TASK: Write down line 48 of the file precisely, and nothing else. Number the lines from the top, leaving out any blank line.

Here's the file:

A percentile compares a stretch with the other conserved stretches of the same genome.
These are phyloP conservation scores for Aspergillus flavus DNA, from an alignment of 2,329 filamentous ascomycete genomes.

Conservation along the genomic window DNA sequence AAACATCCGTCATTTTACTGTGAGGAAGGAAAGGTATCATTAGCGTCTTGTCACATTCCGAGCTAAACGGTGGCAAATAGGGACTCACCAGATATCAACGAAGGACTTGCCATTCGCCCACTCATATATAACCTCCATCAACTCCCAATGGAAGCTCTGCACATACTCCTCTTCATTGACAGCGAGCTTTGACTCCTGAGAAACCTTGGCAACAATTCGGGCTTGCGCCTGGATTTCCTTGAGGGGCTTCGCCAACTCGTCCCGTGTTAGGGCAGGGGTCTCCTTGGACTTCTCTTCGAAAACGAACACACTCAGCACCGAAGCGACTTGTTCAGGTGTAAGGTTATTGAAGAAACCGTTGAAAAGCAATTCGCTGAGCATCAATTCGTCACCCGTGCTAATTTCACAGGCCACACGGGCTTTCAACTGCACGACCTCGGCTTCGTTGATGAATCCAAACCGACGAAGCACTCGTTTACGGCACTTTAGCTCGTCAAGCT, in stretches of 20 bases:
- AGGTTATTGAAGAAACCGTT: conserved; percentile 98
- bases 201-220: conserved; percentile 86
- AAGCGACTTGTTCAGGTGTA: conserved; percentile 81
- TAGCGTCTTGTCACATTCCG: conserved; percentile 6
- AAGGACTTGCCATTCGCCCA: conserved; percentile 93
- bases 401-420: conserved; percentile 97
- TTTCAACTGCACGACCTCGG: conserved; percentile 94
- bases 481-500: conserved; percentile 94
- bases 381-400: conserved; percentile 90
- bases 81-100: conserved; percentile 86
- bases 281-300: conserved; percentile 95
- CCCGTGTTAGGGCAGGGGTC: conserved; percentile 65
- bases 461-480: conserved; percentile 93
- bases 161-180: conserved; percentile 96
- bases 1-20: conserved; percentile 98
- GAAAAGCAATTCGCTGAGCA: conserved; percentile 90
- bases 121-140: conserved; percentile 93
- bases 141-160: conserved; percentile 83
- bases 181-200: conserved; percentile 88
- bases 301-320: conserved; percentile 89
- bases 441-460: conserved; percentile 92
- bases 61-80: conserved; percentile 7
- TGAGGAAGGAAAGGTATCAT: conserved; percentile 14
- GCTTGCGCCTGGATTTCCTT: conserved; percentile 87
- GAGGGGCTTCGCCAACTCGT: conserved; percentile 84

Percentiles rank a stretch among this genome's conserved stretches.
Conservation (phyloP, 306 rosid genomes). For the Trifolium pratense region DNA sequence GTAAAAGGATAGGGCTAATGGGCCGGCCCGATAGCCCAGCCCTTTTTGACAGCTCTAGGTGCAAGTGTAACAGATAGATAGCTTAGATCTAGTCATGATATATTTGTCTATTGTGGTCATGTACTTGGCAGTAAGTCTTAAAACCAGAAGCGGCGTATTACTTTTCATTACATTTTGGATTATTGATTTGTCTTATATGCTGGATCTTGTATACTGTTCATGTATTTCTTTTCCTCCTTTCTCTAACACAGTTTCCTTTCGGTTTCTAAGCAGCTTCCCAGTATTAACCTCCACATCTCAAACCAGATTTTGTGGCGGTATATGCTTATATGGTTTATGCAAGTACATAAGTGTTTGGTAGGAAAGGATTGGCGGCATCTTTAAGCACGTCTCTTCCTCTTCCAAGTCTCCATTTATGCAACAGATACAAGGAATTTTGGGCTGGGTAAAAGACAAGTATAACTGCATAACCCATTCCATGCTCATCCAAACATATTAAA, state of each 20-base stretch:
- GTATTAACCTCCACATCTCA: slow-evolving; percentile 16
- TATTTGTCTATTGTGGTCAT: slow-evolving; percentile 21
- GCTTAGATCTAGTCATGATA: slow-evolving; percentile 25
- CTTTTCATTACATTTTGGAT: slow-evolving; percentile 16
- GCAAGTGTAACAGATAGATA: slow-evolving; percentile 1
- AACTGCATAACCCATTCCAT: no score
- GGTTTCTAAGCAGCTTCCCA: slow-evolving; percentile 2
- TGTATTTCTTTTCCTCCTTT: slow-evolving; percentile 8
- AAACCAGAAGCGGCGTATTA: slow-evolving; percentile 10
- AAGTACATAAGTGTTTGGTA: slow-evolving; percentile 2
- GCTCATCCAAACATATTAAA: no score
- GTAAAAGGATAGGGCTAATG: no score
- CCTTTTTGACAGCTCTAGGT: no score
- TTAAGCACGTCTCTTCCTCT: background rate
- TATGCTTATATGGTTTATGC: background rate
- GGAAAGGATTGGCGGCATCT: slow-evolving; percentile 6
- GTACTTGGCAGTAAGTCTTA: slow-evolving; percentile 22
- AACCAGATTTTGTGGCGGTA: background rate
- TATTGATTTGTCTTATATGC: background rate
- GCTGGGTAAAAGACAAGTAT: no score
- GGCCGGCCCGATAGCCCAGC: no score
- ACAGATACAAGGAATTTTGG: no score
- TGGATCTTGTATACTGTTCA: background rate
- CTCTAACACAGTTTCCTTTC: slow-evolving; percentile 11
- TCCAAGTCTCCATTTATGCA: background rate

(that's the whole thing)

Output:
- AACCAGATTTTGTGGCGGTA: background rate